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Friday, April 14, 2006 - Page updated at 12:00 AM

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Exhibit Review

U-pick: a bouquet of imagery at Western Bridge

Special to The Seattle Times

Exhibit review


"Boys and Flowers," noon-6 p.m. Thursdays through Saturdays, through Aug. 12, Western Bridge, 3412 Fourth Ave S., Seattle (206-838-7444 or www.westernbridge.org).

"Boys and Flowers," the title of the new exhibition at Western Bridge, hints at male artists using organic subject matter, or perhaps at artists tweaking stereotypes about masculine interests. (Or at pictures of boys and flowers.) And the show is about these things, but not completely.

According to Western Bridge director Eric Fredericksen, the title "Boys and Flowers," borrowed from a piece in the show, is simply a loose concept allowing the organization to "work with artists who'd been on our wish list for a while." The exhibition should be taken as a relaxed, but very strong mix of varied works, from large-scale installations, full of conceptual and visual layers, to small, gorgeous close-ups of flowers.

The idea for the show began with Kutlug Ataman's "The Four Seasons of Veronica Reed," a compelling video installation that surrounds you with audio and video footage of Reed, an Amaryllis bulb fanatic. Ataman's rich, claustrophobic images of Reed and her bulbs and blooms, along with Reed's endless, chirpy commentary, draw you into her obsessive world.

Ataman's installation co-anchors the show with two installations commissioned by Western Bridge. English artist Paul Morrison created "mesophyte" for the largest gallery, covering the white walls with graphic black images of flowers and trees. At first the work seems simply visually glorious, but then Morrison's tricks with scale and vantage point subtly shift the scene toward the fantastic and surreal.

Seattle artist Jeffry Mitchell also plays with the idea of visual discovery in his witty installation "The Tomb of Club Z." All you see at first is an exquisite white screen made of pressed paper and embellished with designs of the ABCs, flowers, and frolicking elephants and bunnies. Behind this lovely, innocent-seeming screen is a world of naughty voyeurism, encapsulated in a ceramic architectural model of Club Zodiac, a soon-to-be-closed bathhouse on Capitol Hill. The three-story model is shown without ceilings, but with many doors and walls, so that you are invited to peek and peer at the lustful activities — which include peeking and peering — of the clay figures within the rooms.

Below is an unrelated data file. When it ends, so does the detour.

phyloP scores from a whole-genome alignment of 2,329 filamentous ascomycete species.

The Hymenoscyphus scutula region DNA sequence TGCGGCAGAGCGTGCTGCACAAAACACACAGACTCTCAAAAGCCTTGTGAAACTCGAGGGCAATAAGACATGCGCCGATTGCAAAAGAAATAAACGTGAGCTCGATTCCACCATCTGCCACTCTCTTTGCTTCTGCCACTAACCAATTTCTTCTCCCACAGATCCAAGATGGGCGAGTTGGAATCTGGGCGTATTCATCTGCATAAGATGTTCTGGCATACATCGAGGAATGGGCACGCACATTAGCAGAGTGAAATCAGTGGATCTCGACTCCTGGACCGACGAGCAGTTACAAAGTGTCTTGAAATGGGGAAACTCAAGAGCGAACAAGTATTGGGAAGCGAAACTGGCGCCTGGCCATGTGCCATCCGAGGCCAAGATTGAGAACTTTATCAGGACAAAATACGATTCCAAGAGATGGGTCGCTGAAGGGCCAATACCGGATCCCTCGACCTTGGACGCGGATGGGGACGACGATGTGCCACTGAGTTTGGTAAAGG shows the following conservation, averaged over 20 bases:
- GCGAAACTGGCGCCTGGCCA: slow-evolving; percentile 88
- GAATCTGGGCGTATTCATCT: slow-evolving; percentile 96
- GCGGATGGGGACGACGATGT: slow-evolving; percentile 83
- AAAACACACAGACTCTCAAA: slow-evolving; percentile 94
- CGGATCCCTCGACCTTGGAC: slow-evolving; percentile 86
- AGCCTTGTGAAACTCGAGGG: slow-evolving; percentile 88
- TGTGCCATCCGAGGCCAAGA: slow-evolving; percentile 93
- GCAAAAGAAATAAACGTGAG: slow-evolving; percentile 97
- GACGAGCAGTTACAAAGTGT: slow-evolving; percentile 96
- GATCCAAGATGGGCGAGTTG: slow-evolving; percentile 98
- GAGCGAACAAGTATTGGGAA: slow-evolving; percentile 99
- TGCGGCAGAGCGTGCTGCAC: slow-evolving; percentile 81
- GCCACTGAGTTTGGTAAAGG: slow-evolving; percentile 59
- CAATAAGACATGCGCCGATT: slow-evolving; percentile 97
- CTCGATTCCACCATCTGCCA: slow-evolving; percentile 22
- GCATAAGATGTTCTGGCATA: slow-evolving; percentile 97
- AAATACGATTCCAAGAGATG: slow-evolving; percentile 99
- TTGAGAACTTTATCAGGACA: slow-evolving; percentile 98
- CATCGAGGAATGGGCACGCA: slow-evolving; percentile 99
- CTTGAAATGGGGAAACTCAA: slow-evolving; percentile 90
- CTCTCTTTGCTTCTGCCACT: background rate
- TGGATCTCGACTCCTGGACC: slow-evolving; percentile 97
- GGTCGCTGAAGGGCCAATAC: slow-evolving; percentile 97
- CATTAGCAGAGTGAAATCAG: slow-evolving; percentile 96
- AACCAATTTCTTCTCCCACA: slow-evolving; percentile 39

The themes of innocence, sensuality and watching are all present in Kirsten Stoltmann's video "Boys and Flowers," but the effect here is more dizzyingly pleasurable. Slow-motion sequences of skateboarding teenage boys, lovingly filmed with saturated color and plenty of close-ups, are interspersed with panning shots of flowers. The accompanying music is melodious and rhythmic, drenching you in a mellow appreciation of the joys of youth, beauty and movement.

Nature has long been used by artists as a way to explore ideas about perception — the way we physically process the external world. Vancouver artist Scott McFarland explores this idea as it relates specifically to photography — a medium that is often falsely assumed to operate objectively, in a factual, documentary way. McFarland's 14-foot-long photograph — a lush, vibrant scene from the Huntington Botanical Gardens in Southern California — seems straightforward enough. But knowing that he has digitally created this seamless image out of many shots makes you try to pick apart what you're really looking at, asking what's "real" in this highly realistic work.

The spaces in between these large works are filled with wonderful, smaller works culled from the collections of gallery owners William and Ruth True and their family and friends. The stunning photograph "Tulip" by Robert Mapplethorpe, James Lockwood's mysterious giclee print (Untitled), and Jeffry Mitchell's capricious collage "Rosy Peony #4" are worth the visit alone.

At the risk of abusing a metaphor, I suggest that you approach the show as if strolling through a garden. Wandering through the space, picking and choosing from the visual and conceptual delights, might help you avoid the frustration that comes from trying to decipher a tight thematic and logistical scheme. Some of the pieces — like "Make Believe," a proposal by Seattle architecture firm Universal Nonlinear Design to elevate Denny Park back to its original height — don't fit comfortably into the curatorial concept.

Logistically, there are no labels next to the works of art and the works are scattered everywhere — even in the apartment and lavender bathroom upstairs — making the guide to the works difficult to follow. But it's a stroll well worth taking.

Copyright © 2006 The Seattle Times Company

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